Deion Sanders and his Jackson State team are coming off a big win last week. And they are looking to get another one this week when they travel to Louisiana to play the University of Louisiana at Monroe.
Sanders’ JSU squad will take on a ULM team coached by Terry Bowden, the son of recently-deceased Florida State head coach Bobby Bowden. Of course, Sanders played his college ball under the elder Bowden at FSU.
“Formidable opponent. A Bowden,” Sanders said at the weekly SWAC media session. “It’s going to be very emotional because we’re going to celebrate my late, great head coach Bobby Bowden. And I think both teams are going to wear decals on their helmets to commemorate that”.
The game will be a matchup of an FCS team (JSU) against an FBS team (ULM). HBCUs played 11 games against FBS competition last week and lost all 11 of them. ULM is paying JSU $300k to play the game. It is what is known in college football as a “money game.”
This is nothing unusual on JSU’s level. But it is the first time it has had one since Deion Sanders was named head coach a year ago.
“We’re supposed to lose by all accounts,” he said. “We don’t supposed to be in this game. We getting paid to get beat, right? We’re getting paid to get beat. We gonna see how that works out.”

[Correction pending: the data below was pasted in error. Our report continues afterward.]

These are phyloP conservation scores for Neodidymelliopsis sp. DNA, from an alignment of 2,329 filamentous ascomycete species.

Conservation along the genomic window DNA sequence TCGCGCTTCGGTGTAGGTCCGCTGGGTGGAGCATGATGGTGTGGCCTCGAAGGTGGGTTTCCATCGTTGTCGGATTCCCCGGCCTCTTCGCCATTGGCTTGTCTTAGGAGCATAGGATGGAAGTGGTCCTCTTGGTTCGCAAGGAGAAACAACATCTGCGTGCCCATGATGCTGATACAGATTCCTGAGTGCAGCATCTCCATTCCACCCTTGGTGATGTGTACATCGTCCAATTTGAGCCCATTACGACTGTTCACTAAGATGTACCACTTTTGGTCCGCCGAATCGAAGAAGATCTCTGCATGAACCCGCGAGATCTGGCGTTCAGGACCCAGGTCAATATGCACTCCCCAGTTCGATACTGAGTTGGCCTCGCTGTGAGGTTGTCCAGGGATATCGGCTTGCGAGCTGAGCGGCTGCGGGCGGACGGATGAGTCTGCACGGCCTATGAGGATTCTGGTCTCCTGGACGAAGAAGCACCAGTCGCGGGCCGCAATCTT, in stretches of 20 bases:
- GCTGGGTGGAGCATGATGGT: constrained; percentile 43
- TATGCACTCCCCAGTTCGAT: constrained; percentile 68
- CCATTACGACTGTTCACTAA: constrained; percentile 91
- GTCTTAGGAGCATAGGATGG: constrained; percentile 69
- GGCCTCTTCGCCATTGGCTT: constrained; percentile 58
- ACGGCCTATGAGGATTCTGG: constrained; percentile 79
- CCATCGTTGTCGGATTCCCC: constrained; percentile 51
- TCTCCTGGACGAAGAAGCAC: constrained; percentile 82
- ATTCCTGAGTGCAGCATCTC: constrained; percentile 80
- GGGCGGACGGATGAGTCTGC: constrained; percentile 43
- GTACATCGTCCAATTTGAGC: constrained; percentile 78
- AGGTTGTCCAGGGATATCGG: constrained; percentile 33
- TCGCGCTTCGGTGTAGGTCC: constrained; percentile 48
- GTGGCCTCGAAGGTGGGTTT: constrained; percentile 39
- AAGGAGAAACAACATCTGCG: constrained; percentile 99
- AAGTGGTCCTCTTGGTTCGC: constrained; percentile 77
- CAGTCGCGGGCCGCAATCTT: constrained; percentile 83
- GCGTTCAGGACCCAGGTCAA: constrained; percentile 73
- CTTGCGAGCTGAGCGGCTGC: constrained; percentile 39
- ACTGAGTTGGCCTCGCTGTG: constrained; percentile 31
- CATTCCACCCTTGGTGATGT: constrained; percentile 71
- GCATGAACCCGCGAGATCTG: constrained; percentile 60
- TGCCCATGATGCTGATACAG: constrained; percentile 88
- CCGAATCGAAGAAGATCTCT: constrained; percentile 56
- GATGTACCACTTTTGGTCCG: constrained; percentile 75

JSU is 2-0 with wins over Florida A&M and Tennessee State. ULM has lost its last 12 contests. Due to money and a higher scholarship allotment, JSU comes in as the underdog.
“Normally you just get paid to go get beat, right? That’s really the goal,” he said. “Somebody pays you. Your program makes more money than it normally would. I don’t believe in that — I don’t know how that helps anybody.”
Just last week in the SWAC, Grambling lost 37-0 to Southern Miss. Texas Southern was dropped 66-7 by Baylor. Alabama State was beaten 62-0 by Auburn. ULM is probably the weakest of those FBS programs, but it’s still an FBS program. Sanders said he believes games like this can be morale-killers.
“It helps the budget but it kills the morale,” he said. “How can getting your butt kicked — I mean really kicked — help you as a team. All money ain’t good money. All money ain’t good money.”
So Sanders and Co. will look to keep their winning streak alive, regardless of how many more scholarships its opponent has.
“I plan on going there and putting our best foot forward, and our players playing their best games possible,” he said. “And coming out with the win.”